Graduate Training in Neuroscience
University of Washington
Edwin W. Rubel
Professor of Physiology & Biophysics, Otolaryngology-HNS, and Adjunct Professor of Psychology
Our research programs endeavor to understand cellular processes underlying the development of information processing in the auditory system. Anatomical, physiological, and acoustical methods are used to examine development of cellular mechanisms underlying acoustic signal processing by the inner ear. Parallel studies using both in vivo and in vitro preparations examine the factors that influence growth of connections in the brain stem auditory pathways.
A second research program addresses the problem of how experience influences brain development. Using manipulations of the amount and pattern of neuronal activity impinging on neurons in the brain stem auditory system, we study the cellular nature of signals that influence the growth and maintenance of neuronal and glial elements.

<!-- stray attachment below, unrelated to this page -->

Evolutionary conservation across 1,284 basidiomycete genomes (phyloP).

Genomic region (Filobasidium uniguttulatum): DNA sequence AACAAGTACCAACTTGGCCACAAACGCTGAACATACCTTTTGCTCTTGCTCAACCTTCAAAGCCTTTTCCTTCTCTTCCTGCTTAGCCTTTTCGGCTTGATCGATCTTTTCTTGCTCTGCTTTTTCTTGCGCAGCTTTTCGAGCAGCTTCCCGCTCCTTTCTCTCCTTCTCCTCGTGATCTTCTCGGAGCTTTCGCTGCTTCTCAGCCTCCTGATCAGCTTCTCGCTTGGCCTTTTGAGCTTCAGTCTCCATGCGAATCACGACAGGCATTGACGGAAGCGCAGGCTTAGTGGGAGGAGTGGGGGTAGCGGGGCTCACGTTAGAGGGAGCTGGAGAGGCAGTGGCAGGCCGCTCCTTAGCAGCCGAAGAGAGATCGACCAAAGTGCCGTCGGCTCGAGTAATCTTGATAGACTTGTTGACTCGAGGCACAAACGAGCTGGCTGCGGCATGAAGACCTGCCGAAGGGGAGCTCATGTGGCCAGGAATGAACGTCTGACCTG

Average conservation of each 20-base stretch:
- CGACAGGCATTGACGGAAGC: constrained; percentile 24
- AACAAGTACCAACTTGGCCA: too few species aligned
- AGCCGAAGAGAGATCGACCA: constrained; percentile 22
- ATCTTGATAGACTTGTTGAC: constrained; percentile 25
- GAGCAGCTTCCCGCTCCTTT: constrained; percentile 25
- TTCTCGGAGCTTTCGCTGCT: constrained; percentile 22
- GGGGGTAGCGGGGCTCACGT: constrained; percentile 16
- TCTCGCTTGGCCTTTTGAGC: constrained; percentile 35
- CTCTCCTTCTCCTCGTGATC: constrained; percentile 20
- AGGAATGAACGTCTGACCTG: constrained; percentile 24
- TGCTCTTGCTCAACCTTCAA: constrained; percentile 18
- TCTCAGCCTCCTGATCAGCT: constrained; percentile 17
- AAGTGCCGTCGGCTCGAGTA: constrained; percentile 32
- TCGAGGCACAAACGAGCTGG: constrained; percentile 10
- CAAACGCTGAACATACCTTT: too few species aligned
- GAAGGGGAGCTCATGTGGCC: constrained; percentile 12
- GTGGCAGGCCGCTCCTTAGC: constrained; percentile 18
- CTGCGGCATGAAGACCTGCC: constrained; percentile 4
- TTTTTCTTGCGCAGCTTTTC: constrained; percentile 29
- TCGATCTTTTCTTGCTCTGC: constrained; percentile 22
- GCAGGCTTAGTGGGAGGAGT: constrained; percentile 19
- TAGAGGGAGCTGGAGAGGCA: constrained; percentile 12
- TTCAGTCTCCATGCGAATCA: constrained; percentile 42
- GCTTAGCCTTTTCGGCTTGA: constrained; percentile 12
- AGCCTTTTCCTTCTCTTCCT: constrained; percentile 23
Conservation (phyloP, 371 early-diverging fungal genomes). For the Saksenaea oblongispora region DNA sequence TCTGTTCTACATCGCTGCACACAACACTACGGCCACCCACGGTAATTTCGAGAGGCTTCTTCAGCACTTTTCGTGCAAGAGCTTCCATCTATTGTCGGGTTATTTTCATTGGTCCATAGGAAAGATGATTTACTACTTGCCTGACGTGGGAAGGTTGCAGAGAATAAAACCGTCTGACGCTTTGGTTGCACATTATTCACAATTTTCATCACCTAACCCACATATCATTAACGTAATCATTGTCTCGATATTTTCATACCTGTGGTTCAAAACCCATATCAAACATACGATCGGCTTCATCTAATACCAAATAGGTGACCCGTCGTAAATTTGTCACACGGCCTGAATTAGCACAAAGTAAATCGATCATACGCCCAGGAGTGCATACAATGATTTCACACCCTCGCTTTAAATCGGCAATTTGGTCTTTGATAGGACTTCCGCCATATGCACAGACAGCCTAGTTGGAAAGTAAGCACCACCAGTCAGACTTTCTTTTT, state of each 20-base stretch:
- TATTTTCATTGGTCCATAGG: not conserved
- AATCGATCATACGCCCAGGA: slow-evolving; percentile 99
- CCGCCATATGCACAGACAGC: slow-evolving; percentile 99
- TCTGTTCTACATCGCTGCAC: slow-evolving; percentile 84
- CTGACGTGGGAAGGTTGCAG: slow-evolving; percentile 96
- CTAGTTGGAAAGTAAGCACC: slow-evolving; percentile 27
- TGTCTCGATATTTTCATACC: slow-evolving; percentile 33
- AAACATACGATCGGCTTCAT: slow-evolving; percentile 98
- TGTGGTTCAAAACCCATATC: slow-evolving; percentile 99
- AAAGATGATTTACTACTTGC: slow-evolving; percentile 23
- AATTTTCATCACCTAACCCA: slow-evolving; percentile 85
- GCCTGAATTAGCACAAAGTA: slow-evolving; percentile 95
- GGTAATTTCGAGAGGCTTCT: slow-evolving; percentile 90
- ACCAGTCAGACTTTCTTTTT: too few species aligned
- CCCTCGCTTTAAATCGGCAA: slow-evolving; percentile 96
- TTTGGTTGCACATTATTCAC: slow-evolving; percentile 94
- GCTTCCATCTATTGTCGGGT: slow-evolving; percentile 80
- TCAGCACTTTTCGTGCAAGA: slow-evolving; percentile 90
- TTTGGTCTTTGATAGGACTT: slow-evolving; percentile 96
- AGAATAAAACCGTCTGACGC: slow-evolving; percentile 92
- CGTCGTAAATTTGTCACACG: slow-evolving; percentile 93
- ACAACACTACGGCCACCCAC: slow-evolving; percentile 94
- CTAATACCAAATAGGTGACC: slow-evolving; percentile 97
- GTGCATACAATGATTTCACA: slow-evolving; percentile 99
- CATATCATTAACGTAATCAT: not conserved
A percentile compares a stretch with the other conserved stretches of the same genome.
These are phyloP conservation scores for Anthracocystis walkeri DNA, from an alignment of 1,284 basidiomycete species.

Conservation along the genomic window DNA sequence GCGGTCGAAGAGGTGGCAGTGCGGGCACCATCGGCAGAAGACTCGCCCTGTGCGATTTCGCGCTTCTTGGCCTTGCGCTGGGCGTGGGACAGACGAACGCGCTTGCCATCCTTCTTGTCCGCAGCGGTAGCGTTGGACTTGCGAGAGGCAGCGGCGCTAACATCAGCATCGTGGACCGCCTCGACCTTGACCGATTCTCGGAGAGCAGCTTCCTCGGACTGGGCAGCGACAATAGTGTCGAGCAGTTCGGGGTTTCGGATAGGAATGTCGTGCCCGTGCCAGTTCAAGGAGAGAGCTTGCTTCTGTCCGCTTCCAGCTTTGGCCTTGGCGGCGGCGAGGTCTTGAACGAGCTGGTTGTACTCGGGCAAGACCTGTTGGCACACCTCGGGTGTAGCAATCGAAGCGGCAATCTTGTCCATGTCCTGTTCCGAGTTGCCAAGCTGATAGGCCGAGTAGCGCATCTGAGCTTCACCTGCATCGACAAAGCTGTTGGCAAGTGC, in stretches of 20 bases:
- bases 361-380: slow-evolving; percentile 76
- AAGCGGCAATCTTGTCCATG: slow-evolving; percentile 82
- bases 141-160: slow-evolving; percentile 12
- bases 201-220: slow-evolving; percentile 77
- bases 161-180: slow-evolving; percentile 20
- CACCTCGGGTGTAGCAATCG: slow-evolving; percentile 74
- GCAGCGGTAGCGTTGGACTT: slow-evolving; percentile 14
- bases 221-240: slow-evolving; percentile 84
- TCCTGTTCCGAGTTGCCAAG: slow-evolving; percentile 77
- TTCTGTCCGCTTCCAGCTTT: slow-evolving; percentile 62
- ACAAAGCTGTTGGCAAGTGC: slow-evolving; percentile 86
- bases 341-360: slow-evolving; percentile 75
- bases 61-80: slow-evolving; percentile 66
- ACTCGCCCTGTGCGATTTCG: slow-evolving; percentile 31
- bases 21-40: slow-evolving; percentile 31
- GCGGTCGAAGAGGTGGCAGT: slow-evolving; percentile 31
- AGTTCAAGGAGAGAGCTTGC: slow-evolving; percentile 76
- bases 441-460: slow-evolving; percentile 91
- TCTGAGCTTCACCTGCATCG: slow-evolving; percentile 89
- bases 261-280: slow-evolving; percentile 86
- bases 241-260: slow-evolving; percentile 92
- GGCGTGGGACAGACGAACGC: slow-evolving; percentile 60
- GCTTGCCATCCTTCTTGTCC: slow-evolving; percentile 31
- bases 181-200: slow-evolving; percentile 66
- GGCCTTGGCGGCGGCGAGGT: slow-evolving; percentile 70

A third research program stems from the recent discovery that birds can regenerate inner ear receptor cells (hair cells) following noise- or drug-induced hearing loss. Ongoing studies are aimed at determining the cellular and molecular events responsible for initiating hair cell regeneration.
Stereocilia on an auditory hair cell. Pseudocolored scanning EM image.